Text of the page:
And finally, on the twist at the end... well, I wasn't out to make it too obvious, but I wasn't trying terribly hard to hide it, either. Now, if you'll permit me to pick your brain, I have a few questions about it. First, at what point, exactly, did you first see the twist coming? Right from the synopsis? The end of the first segment? I'd like to know so I can gauge how much more carefully I'll have to bury my hints in the future. Second, did you still find the sequence engaging despite knowing where it was going? Did you still have a desire to read on even after you got to the end? That's what really matters, here--whether or not I kept your attention despite the predictability.

In closing, thank you again for the review. I'll get to fixing up the Prologue, and in the meantime I look forward to your review of Chapter One. It is coming, right?
>> No. 118981

Omigosh! The Seattle_Lite in my thread! I'd be happy to look at your story. Because it is long, I'll probably add you to the queue a chapter at a time. What does this mean for you? All you have to do is give me the link. Then, I will move chapter one to the bottom of the queue. After I review chapter one, chapter two will be moved to the bottom of the queue. After chapter two is done, three moves to the top, and so on and so forth. Is that okay with you? I just don't want my queue swamped with a huge story. If business is slow, you'll get reviews fast; if business is fast, you'll get reviews at a slower rate. I'm really excited to see what you give me! =D


At the end of the day, I can't go against artistic judgement (after all, I'm not the author). I'm still not a fan of the jumpy nature of the Zecora section, but I can respect why you wrote that way.

Ah! So the reviewer becomes the reviewee! "Cameo" wasn't the best term for me to use; I did get a feeling that these characters were a little more important, but, at the moment, I couldn't think of a better word.

I'll start on your entire story and comments A.S.A.P. I'm not going to make excuses (the coward's way out!), but I will say my computer is not in the best condition (i.e. I'm borrowing a different computer, as mine is broken), so I will be a little later than expected. I'm terribly sorry.
>> No. 118984

I see your response, and I do have things to say, but I am borrowing a computer right now (mine is broken), and, as I type, the owner is demanding her computer back. You will get a chapter one review, and very soon at that. Right now, however, I owe some people on the queue comments. I'd expect a review no later than Tuesday. Not that you care, but I should have my own computer again on Thursday.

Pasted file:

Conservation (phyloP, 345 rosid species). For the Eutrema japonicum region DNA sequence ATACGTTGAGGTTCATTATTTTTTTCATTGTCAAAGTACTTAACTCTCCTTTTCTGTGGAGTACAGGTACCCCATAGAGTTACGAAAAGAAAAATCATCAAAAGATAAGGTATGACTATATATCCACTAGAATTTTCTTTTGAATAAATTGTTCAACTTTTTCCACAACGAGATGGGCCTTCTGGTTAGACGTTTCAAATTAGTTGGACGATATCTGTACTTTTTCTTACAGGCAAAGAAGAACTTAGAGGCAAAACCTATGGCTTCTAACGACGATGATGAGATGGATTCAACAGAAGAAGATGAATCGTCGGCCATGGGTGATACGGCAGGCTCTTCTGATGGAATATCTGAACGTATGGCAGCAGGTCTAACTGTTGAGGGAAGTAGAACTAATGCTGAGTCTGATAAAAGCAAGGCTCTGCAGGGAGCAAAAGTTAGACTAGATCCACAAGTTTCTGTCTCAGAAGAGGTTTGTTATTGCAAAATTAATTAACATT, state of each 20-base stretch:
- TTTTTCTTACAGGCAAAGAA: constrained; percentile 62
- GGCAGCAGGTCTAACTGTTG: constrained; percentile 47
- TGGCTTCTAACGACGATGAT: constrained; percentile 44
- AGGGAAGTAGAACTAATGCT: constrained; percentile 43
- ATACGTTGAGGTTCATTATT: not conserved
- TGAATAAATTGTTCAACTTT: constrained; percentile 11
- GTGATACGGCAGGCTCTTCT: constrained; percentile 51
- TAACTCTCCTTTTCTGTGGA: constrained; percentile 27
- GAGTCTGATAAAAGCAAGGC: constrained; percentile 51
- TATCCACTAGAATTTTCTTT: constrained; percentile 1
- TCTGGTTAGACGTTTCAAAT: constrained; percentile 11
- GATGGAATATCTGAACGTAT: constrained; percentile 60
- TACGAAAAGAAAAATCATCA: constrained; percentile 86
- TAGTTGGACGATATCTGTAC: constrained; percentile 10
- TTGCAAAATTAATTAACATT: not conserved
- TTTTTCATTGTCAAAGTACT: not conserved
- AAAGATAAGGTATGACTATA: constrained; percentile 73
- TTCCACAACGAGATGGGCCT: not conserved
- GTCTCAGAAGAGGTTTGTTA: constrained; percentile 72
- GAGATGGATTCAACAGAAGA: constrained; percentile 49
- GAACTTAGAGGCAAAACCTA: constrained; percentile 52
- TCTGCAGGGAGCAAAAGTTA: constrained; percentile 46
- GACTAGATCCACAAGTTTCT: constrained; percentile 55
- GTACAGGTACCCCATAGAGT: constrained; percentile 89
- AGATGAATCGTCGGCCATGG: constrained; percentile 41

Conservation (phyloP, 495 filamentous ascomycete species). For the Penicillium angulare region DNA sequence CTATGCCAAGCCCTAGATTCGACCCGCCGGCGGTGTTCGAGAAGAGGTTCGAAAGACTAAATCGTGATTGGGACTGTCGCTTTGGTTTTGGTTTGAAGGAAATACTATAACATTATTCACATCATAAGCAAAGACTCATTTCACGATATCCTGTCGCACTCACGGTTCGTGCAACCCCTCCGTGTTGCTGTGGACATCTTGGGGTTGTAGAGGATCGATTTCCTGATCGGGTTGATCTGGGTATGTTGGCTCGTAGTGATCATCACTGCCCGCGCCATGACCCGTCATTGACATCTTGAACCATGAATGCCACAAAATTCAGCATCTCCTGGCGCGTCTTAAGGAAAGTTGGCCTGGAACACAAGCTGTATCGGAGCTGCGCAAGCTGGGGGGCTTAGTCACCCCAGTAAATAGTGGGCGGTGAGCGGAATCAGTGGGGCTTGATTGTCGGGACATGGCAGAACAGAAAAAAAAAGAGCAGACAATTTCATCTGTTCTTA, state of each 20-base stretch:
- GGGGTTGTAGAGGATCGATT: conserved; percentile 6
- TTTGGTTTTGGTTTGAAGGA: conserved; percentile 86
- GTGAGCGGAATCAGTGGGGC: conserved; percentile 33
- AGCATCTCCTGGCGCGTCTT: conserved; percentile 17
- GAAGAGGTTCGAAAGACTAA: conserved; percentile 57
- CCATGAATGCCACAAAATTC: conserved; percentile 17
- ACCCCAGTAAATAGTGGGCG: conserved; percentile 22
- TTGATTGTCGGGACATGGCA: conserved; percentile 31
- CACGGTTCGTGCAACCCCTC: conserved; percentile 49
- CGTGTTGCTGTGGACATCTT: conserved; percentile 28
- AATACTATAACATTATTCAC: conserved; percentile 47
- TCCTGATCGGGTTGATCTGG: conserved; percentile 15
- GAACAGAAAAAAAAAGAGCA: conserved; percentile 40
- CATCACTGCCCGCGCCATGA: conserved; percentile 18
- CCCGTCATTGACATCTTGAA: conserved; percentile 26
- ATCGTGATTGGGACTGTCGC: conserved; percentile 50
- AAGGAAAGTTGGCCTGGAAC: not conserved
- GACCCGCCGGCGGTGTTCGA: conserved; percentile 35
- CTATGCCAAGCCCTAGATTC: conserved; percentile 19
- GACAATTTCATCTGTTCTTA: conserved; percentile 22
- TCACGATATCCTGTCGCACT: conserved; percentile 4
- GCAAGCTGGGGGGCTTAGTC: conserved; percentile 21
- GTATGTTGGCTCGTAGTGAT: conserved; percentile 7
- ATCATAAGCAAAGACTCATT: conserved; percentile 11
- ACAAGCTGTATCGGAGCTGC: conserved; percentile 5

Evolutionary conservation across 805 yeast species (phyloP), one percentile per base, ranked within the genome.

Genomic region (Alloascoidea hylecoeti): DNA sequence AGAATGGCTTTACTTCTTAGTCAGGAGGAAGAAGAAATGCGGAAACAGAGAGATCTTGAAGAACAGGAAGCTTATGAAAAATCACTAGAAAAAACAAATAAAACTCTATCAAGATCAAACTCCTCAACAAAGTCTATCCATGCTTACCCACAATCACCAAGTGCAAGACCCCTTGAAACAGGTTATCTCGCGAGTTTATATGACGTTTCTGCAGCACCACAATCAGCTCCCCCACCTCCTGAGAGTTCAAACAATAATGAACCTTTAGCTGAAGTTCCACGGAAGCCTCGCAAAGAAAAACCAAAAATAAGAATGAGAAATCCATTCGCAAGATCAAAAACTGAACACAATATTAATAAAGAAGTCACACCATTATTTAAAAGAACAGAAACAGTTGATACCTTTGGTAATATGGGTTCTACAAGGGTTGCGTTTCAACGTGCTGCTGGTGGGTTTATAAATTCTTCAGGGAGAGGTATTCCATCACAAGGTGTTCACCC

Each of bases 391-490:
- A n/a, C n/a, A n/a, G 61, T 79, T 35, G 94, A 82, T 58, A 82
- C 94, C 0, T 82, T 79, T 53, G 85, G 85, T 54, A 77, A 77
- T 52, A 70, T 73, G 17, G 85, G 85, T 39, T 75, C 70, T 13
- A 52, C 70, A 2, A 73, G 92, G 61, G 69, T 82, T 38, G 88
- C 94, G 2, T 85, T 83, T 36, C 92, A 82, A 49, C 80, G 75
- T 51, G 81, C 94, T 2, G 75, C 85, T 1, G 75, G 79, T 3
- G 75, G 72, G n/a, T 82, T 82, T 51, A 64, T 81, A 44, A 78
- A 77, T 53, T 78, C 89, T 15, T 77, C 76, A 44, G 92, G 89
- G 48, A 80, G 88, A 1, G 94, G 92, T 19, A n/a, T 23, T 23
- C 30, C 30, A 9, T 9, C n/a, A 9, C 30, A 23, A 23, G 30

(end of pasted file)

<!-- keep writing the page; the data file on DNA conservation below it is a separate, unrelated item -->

>> No. 118986
If you could get to it ASAP, I'd be very grateful. Monday morning is my usual publish time, but I'll hold off because I'd like your line-by-line.

NOT trying to rush you, though, Take what time you need. :)
>> No. 118989
Sent stuff in an email about acknowledging review, did you get it?
>> No. 118990


Your courage and dedication to your duties even in the face of such adversity is an inspiration to us all, Mr. President. I wish you the best of luck in acquiring a replacement computer.
>> No. 118992
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Wow. Such a thoughtful and coherent review of my first work! Thank you very much.

To the details!
Appositives. Check. Adverbs: not appositives. Check. I will look for that one.
OK, ok, okay. I hear you.
Silly compound sentences! I can't believe I missed that one.

Be a jerk, I say. It makes me think. And you have a point, which does need tending. I am trying to show Rarity, ever so slowly, losing her cool until a bad decision is made. If this is not clear, then I need to add a little extra sweat to her brow or somesuch break in her facade. Would that be enough, do you think, or should I reconsider the approach as a (perhaps) cleaner way to get to my destination?

References. Yes. Can you tell that was my first full paragraph? I started on easy mode and then cranked it up from there. We'll be pulling that line for a makeover.

Apple tea vs. apple cider. Mmm. Yes. Something between deliberate and accidental. It was deliberate. Entirely so. But the first scene is chronologically *after* the showdown with Applejack, so it is not foreshadowing for Rarity, only the reader.

Is it clear that the first section follows every other section in the first chapter, chronologically? If that does not stand out in the initial reading then I may need to adjust a few things. Let me down easy, please.

That pic was the one I had found that piqued my interest. What on earth was Rarity doing in a sack? It made me chuckle, and then I started daydreaming, and then it was all over but for the typing (and shouting and swearing, and blown deadlines, and 4000 extra words, etcetera)

Such an excellent review! I needed a critical eye, and I got exactly what I needed. You have helped me immeasurably, and you have my vote. Excellent choice on your running mate, FWIW.
>> No. 119002
Hello sir, I have a fic that I'd like you to read. I hope you don't mind, but I've separated out the chapters into separate documents and have provided the links.

Title: Harmony's Rule

Tags: [Normal], [Adventure], [Slice of Life]

Chapter 1:

Synopsis: Centuries after she was elevated to the status of princess, Harmony is faced with events that she is still unprepared for. She begins to weave the story of her life to her students, hoping to bestow a final lesson and understanding upon the young ponies should her fears become real.
>> No. 119020
File 134730209325.jpg - (32.83KB , 236x176 , 1316267305688.jpg )
Beautiful! Your conditions are most amenable, and thank you for your time! You'll find the opening chapters rather short comparatively; the tale doesn't pick up to its full 'holy shit wtf is going on' momentum till around Chapter 3-4.